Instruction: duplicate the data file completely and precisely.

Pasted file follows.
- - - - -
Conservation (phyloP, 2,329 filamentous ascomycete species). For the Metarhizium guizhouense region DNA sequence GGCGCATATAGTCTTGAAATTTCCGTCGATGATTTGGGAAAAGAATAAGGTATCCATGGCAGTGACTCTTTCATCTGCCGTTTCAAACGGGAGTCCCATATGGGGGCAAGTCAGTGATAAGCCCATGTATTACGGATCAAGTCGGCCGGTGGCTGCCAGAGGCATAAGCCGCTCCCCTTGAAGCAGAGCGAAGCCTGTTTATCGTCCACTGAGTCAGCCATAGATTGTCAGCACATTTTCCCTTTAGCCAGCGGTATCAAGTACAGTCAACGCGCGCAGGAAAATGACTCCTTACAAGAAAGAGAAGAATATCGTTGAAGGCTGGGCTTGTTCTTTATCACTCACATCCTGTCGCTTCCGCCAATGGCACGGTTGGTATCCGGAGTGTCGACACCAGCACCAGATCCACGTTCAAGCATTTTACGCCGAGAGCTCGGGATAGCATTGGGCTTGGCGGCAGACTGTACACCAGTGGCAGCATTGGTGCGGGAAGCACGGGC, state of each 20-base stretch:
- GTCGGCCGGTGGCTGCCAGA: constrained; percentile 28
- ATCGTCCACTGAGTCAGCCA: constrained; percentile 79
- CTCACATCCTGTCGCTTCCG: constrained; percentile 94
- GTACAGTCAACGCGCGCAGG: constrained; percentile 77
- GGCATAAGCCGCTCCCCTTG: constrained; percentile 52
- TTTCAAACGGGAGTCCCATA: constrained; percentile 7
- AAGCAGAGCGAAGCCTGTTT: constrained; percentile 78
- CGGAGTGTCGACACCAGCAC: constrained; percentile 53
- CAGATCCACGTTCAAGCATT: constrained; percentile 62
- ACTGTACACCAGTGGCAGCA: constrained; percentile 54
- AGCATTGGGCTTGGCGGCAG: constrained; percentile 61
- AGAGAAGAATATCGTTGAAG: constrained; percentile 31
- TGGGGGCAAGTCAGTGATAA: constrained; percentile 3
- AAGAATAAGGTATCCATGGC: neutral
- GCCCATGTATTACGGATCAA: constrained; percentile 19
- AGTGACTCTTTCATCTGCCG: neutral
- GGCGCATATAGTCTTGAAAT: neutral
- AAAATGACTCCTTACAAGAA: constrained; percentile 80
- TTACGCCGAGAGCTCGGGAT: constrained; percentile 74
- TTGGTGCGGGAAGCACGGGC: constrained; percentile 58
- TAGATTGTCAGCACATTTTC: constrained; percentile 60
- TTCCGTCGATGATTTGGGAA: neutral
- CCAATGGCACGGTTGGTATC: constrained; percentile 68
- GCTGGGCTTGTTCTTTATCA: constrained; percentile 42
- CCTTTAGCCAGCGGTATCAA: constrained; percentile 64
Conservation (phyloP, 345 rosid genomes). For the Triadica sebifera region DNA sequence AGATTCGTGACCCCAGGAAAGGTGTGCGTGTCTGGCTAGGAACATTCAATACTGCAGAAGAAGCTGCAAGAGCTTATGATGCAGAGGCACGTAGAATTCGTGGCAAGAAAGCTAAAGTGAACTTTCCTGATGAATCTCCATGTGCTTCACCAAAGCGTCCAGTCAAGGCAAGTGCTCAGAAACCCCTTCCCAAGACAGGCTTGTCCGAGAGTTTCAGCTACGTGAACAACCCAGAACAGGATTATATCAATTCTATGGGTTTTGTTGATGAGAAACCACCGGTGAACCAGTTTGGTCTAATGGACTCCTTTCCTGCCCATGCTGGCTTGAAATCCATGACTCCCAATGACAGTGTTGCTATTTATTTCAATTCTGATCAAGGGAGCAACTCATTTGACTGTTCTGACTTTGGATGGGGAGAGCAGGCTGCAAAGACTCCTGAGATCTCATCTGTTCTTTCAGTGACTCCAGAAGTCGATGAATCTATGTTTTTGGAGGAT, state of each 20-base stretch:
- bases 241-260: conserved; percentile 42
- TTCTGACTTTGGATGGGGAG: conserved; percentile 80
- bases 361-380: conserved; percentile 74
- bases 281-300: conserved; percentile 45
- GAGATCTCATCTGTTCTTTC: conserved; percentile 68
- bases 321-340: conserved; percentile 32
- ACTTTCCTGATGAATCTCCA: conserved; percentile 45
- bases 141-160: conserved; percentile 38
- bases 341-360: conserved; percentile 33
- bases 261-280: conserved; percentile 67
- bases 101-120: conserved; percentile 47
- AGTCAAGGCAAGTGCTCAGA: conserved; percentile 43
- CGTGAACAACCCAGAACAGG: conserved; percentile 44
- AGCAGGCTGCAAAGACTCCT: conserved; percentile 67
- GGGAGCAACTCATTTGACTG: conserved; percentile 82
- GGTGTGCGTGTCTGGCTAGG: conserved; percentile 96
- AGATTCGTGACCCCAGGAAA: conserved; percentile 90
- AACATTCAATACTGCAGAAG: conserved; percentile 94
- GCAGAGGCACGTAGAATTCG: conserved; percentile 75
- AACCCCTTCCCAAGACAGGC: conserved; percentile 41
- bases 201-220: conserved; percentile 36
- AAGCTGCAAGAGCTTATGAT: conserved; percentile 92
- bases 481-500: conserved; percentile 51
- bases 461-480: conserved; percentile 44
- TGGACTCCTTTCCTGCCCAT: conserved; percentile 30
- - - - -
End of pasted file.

Conservation (phyloP, 2,329 filamentous ascomycete species). For the Metarhizium guizhouense region DNA sequence GGCGCATATAGTCTTGAAATTTCCGTCGATGATTTGGGAAAAGAATAAGGTATCCATGGCAGTGACTCTTTCATCTGCCGTTTCAAACGGGAGTCCCATATGGGGGCAAGTCAGTGATAAGCCCATGTATTACGGATCAAGTCGGCCGGTGGCTGCCAGAGGCATAAGCCGCTCCCCTTGAAGCAGAGCGAAGCCTGTTTATCGTCCACTGAGTCAGCCATAGATTGTCAGCACATTTTCCCTTTAGCCAGCGGTATCAAGTACAGTCAACGCGCGCAGGAAAATGACTCCTTACAAGAAAGAGAAGAATATCGTTGAAGGCTGGGCTTGTTCTTTATCACTCACATCCTGTCGCTTCCGCCAATGGCACGGTTGGTATCCGGAGTGTCGACACCAGCACCAGATCCACGTTCAAGCATTTTACGCCGAGAGCTCGGGATAGCATTGGGCTTGGCGGCAGACTGTACACCAGTGGCAGCATTGGTGCGGGAAGCACGGGC, state of each 20-base stretch:
- GTCGGCCGGTGGCTGCCAGA: constrained; percentile 28
- ATCGTCCACTGAGTCAGCCA: constrained; percentile 79
- CTCACATCCTGTCGCTTCCG: constrained; percentile 94
- GTACAGTCAACGCGCGCAGG: constrained; percentile 77
- GGCATAAGCCGCTCCCCTTG: constrained; percentile 52
- TTTCAAACGGGAGTCCCATA: constrained; percentile 7
- AAGCAGAGCGAAGCCTGTTT: constrained; percentile 78
- CGGAGTGTCGACACCAGCAC: constrained; percentile 53
- CAGATCCACGTTCAAGCATT: constrained; percentile 62
- ACTGTACACCAGTGGCAGCA: constrained; percentile 54
- AGCATTGGGCTTGGCGGCAG: constrained; percentile 61
- AGAGAAGAATATCGTTGAAG: constrained; percentile 31
- TGGGGGCAAGTCAGTGATAA: constrained; percentile 3
- AAGAATAAGGTATCCATGGC: neutral
- GCCCATGTATTACGGATCAA: constrained; percentile 19
- AGTGACTCTTTCATCTGCCG: neutral
- GGCGCATATAGTCTTGAAAT: neutral
- AAAATGACTCCTTACAAGAA: constrained; percentile 80
- TTACGCCGAGAGCTCGGGAT: constrained; percentile 74
- TTGGTGCGGGAAGCACGGGC: constrained; percentile 58
- TAGATTGTCAGCACATTTTC: constrained; percentile 60
- TTCCGTCGATGATTTGGGAA: neutral
- CCAATGGCACGGTTGGTATC: constrained; percentile 68
- GCTGGGCTTGTTCTTTATCA: constrained; percentile 42
- CCTTTAGCCAGCGGTATCAA: constrained; percentile 64
Conservation (phyloP, 345 rosid genomes). For the Triadica sebifera region DNA sequence AGATTCGTGACCCCAGGAAAGGTGTGCGTGTCTGGCTAGGAACATTCAATACTGCAGAAGAAGCTGCAAGAGCTTATGATGCAGAGGCACGTAGAATTCGTGGCAAGAAAGCTAAAGTGAACTTTCCTGATGAATCTCCATGTGCTTCACCAAAGCGTCCAGTCAAGGCAAGTGCTCAGAAACCCCTTCCCAAGACAGGCTTGTCCGAGAGTTTCAGCTACGTGAACAACCCAGAACAGGATTATATCAATTCTATGGGTTTTGTTGATGAGAAACCACCGGTGAACCAGTTTGGTCTAATGGACTCCTTTCCTGCCCATGCTGGCTTGAAATCCATGACTCCCAATGACAGTGTTGCTATTTATTTCAATTCTGATCAAGGGAGCAACTCATTTGACTGTTCTGACTTTGGATGGGGAGAGCAGGCTGCAAAGACTCCTGAGATCTCATCTGTTCTTTCAGTGACTCCAGAAGTCGATGAATCTATGTTTTTGGAGGAT, state of each 20-base stretch:
- bases 241-260: conserved; percentile 42
- TTCTGACTTTGGATGGGGAG: conserved; percentile 80
- bases 361-380: conserved; percentile 74
- bases 281-300: conserved; percentile 45
- GAGATCTCATCTGTTCTTTC: conserved; percentile 68
- bases 321-340: conserved; percentile 32
- ACTTTCCTGATGAATCTCCA: conserved; percentile 45
- bases 141-160: conserved; percentile 38
- bases 341-360: conserved; percentile 33
- bases 261-280: conserved; percentile 67
- bases 101-120: conserved; percentile 47
- AGTCAAGGCAAGTGCTCAGA: conserved; percentile 43
- CGTGAACAACCCAGAACAGG: conserved; percentile 44
- AGCAGGCTGCAAAGACTCCT: conserved; percentile 67
- GGGAGCAACTCATTTGACTG: conserved; percentile 82
- GGTGTGCGTGTCTGGCTAGG: conserved; percentile 96
- AGATTCGTGACCCCAGGAAA: conserved; percentile 90
- AACATTCAATACTGCAGAAG: conserved; percentile 94
- GCAGAGGCACGTAGAATTCG: conserved; percentile 75
- AACCCCTTCCCAAGACAGGC: conserved; percentile 41
- bases 201-220: conserved; percentile 36
- AAGCTGCAAGAGCTTATGAT: conserved; percentile 92
- bases 481-500: conserved; percentile 51
- bases 461-480: conserved; percentile 44
- TGGACTCCTTTCCTGCCCAT: conserved; percentile 30